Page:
Hewlett-Packard is negotiating the purchase of Aruba Networks, a wireless networks infrastructure maker whose services are used by hotels, universities and shopping malls, Bloomberg says (opens in new tab), citing people with knowledge of the matter.
The purchase could be announced next week, but the talks are still in a delicate phase and the acquisition can still fail, said one of the sources.
Aruba’s stock is worth $22.24 (£14.33), giving the company a total value of $2.4 billion (£1.55 billion).
HP is currently in the process of splitting into two companies, a process which will cost the company more than $2 billion (opens in new tab) (£1.3 billion).
CEO Meg Whitman, focused on cutting cost and returning the business to growth, will remain in charge of the business focused on corporate customers.
Hewlett-Packard is “now in a position where we can actually make acquisitions, which we couldn’t when we started,” Whitman said in an interview on Tuesday after the company released its quarterly earnings.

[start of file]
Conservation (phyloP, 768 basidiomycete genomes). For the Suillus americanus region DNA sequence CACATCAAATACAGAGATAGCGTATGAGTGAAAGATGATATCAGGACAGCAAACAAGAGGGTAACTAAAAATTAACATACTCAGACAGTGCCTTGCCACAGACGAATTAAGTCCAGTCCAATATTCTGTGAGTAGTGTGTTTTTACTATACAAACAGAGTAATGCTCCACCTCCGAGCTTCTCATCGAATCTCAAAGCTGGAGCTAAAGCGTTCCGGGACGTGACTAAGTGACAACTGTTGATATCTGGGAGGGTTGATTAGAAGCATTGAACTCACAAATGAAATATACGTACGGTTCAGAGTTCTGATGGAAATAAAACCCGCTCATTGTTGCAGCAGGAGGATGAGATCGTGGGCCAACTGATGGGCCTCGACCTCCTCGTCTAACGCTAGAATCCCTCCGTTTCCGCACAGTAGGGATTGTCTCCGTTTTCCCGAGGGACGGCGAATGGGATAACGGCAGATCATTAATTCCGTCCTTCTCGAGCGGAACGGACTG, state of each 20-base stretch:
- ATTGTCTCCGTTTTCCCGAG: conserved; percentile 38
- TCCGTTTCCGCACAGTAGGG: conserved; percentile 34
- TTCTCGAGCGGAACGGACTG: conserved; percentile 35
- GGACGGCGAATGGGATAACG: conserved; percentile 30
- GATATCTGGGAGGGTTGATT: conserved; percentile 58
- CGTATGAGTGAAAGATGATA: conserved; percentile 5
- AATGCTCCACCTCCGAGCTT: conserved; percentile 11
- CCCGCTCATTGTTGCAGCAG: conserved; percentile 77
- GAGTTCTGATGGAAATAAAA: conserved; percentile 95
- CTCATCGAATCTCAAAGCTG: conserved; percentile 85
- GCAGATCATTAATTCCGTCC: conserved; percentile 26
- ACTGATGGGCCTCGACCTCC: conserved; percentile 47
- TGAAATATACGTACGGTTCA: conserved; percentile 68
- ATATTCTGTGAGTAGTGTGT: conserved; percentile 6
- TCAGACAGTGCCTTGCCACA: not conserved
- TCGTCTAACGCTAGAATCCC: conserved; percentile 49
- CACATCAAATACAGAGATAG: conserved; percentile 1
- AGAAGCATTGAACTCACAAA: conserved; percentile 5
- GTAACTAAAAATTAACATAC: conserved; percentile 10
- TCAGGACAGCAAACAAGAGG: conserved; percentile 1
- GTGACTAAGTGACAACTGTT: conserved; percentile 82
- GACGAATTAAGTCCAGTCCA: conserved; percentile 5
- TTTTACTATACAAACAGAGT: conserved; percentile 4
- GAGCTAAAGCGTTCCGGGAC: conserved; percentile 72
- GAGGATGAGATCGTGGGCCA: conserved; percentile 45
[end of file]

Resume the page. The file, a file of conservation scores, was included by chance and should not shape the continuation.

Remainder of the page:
The spokespeople for both companies declined to comment, when asked by Bloomberg.
Aruba is a networking vendor selling enterprise wireless LAN and edge access networking equipment. Among its customers are China’s Dalian Wanda Group Co., which uses the technology in shopping malls, the California State University at Los Angeles and the Edzan Hotels & Suites in Qatar.
Aruba’s sales are expected to grow to more than $1 billion (£644m) by the end of the 2017 fiscal year, up from $729 million (£469.59m) this year.
Aruba would be a small addition to Hewlett-Packard’s overall business, Bloomberg writes.
The Palo Alto, California-based company reported sales for the first quarter of $26.8 billion (£18.42 billion)